over any and all states agriculturally. Florida than in various points in the North and West, we submit the records What we lack is experience in husband- of the United States Weather Bureau for Florida stations and a few stations ing our resources. The Illinois farmer.
utilizes every bit of his product, while in other states, for a summer season, giving the number of days the maxiI think I am safe in saying that 40 per mum temperature was above ninety degrees. cent of the Florida farm product is lost.
Stock raising and feeding will save this
waste, and it is ver" rapidly being FLORIDA STATIONS: Jupiter, 19; Titusville, 24; Key West, 5.
proven that this is to be a great stockraising state. It is demonstrated that WESTERN STATES: Denver, 24; Dodge City, Kan., 60; St. Louis,
we can raise beef and pork cheaper in 30 Sacramento, Cal., 35; Red Bluff, Cal., 69; Pueblo, Colo., 35; Keeler, Florida than any other state in the
Union, as our pasturing season is longer Colo., 66; Kearney, Neb., 23; Keokuk, Iowa, 28; Fresno, Cal., 88; Fort and we can raise legumes, such as cow- Smith, Ark., 51; Concordia, Kan., 50; Cincinnati, 24; and Bismark, 24. peas, soy beans and velvet beans, which
are very high in feeding value, at the It is superfluous to comment on the record submitted. same time enriching the soil, while corn,
sugar cane, sorghum, millet, etc., do FoiaFre n o eekr
well. At this date these crops are bet- FoiaFre n o eekr




Vhe BUNNELL HOME BUILDER
The Floridian's Creed and Covenant
By William Fremont Blackman, Ph. D., LL. D., Former President
IA 41'of Rollins College, Winter Park.
I BELIEVE IN FLORIDA, land of the open and fathomless sky, lambent stars, of mountainous opalescent clouds, of soft benignant airs, of incessant summer, of unstinted and vivifying sunshine, of responsive and fecund soil.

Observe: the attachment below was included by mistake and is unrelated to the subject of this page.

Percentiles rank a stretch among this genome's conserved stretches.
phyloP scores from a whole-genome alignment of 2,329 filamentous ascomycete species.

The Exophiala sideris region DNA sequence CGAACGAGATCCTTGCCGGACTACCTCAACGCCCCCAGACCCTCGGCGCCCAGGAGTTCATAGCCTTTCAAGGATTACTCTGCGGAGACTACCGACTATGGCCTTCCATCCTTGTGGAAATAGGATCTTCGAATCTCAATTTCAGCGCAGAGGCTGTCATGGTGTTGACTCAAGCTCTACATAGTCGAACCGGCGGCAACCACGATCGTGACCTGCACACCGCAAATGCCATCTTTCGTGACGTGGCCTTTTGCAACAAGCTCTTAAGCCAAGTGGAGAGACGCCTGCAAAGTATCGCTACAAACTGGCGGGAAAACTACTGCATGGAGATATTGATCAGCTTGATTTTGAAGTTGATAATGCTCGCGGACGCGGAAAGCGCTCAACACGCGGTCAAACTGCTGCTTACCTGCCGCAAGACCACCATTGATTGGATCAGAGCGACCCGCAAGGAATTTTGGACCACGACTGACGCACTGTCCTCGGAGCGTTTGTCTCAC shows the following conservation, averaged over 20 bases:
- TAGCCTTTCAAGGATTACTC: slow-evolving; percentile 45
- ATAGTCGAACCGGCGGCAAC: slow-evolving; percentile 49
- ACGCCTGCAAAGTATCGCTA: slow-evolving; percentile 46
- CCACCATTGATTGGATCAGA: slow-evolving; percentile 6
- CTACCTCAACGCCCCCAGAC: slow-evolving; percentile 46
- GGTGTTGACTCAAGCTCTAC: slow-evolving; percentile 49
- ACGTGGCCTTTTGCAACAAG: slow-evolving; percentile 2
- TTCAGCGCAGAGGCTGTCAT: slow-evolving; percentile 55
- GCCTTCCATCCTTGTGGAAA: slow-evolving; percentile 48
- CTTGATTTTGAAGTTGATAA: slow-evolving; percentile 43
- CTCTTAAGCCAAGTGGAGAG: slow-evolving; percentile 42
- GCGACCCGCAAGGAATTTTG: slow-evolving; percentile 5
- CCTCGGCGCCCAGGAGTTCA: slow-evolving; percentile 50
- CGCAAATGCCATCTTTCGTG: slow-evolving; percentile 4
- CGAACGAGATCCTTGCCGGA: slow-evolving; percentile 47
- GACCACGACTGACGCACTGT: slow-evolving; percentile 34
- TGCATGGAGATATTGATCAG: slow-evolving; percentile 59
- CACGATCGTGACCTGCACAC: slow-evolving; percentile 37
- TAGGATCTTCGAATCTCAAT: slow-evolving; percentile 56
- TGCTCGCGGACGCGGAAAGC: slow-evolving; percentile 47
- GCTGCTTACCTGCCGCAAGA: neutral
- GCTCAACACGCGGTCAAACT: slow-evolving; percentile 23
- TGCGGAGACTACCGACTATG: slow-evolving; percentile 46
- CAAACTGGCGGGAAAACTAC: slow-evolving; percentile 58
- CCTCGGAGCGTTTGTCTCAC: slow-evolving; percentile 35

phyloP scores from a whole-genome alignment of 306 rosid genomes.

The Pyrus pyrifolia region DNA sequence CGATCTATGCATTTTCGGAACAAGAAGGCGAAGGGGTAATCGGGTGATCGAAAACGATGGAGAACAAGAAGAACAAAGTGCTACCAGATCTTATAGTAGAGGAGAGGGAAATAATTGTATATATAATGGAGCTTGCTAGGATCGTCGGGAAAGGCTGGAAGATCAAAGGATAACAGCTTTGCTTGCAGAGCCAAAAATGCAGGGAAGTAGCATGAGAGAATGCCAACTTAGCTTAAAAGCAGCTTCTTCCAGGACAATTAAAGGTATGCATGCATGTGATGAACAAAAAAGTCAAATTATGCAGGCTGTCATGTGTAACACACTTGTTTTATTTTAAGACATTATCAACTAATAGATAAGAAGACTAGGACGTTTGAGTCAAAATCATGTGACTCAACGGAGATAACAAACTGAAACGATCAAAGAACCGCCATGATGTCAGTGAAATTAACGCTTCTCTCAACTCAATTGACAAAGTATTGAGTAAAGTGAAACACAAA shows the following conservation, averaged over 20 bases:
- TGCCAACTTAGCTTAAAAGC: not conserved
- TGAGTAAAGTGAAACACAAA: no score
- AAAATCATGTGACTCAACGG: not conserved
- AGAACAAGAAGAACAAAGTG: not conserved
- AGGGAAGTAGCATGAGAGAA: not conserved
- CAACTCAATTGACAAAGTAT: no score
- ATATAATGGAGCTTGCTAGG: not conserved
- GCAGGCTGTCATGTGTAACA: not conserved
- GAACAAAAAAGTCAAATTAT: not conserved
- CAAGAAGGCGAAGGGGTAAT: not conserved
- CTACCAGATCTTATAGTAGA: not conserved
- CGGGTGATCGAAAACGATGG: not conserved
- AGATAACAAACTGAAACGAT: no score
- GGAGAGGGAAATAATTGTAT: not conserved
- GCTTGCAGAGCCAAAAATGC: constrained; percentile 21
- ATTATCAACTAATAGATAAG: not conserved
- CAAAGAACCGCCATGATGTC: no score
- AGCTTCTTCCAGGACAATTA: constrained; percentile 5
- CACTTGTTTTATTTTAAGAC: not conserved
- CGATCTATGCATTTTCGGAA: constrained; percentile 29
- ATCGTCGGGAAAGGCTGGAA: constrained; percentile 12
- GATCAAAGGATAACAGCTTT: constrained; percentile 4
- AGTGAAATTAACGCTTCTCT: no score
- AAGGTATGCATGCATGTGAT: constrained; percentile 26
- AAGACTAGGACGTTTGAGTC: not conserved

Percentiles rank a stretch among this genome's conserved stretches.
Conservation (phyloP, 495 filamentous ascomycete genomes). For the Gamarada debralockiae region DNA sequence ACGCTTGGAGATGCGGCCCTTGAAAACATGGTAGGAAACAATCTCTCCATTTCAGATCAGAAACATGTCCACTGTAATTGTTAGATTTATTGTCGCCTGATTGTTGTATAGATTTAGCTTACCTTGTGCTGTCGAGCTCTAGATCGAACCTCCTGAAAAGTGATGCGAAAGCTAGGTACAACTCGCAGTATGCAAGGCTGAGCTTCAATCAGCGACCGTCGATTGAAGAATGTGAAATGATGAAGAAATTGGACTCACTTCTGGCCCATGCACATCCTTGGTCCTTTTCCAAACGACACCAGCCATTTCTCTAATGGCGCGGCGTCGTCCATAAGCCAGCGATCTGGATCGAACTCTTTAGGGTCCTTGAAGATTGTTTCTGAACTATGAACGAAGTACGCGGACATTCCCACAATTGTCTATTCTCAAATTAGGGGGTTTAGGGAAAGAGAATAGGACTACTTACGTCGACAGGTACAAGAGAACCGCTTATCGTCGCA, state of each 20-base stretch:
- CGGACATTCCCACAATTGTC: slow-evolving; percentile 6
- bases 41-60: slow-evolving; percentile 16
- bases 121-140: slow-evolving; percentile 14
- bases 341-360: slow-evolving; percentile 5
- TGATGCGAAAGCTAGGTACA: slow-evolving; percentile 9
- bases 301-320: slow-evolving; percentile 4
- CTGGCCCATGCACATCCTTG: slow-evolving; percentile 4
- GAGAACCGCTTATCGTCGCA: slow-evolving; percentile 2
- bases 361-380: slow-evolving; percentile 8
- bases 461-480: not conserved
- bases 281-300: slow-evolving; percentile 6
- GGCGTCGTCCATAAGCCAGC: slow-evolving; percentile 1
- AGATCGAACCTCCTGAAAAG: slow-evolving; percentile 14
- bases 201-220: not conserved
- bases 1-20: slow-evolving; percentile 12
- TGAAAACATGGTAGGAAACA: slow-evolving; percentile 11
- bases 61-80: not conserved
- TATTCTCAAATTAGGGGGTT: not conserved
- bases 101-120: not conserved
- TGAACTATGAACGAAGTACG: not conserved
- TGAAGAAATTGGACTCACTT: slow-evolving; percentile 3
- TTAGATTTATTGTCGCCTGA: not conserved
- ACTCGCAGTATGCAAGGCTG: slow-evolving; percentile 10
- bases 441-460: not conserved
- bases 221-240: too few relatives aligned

I BELIEVE IN FLORIDA, laved on every hand--cooled and warmed and cleansed and fed and decorated-by the azure V and teeming waters of tropic seas, and by countless and sparkling
lakes and streams.
I BELIEVE IN FLORIDA, land of wide-stretching and open woods, of limitless green prairies and glades, of dense and vinehung hammocks, of mysterious bays and swamps, all in their various forms lovely and fruitful; the land of fragrant pine and mourning cypress, cf moss-draped oak, of waxen magnolia, of comely palm, of regal poinciana, of flaming vine, and of shy and brilliant orchid.
Corn Field-Bunnell Colony-Second Crop. I BELIEVE IN FLORIDA, land of the orange and pomelo and spicy kumquat, of peach and pear and persimmon and
______________________loquat, of pineapple and guava and mango and avocado; of corn and cotton and cane and cattle, and of whatever else is anywhere borne of trees or grown by the soil of the earth.
I BELIEVE IN FLORIDA, the home of creatures strange, curious and beautiful-the saurian monster, the gliding reptile, the darting dainty lizzard, the aquatic manatee, the egret in snowy nuptial array, the roseate spoonbill, the exuberant mocking bird, the flame-like, flute-like cardinal, the woodpecker with ivory bill and the humming-bird with ruby throat, the painted butterfly sipping nectar in winter days.
I BELIEVE IN FLORIDA, land of romantic legend and ad-' venturous history, of towns the most ancient and the newest, of swiftly-growing cities, of farms and orchards, and of wide and inviting solitudes still awaiting man's coming.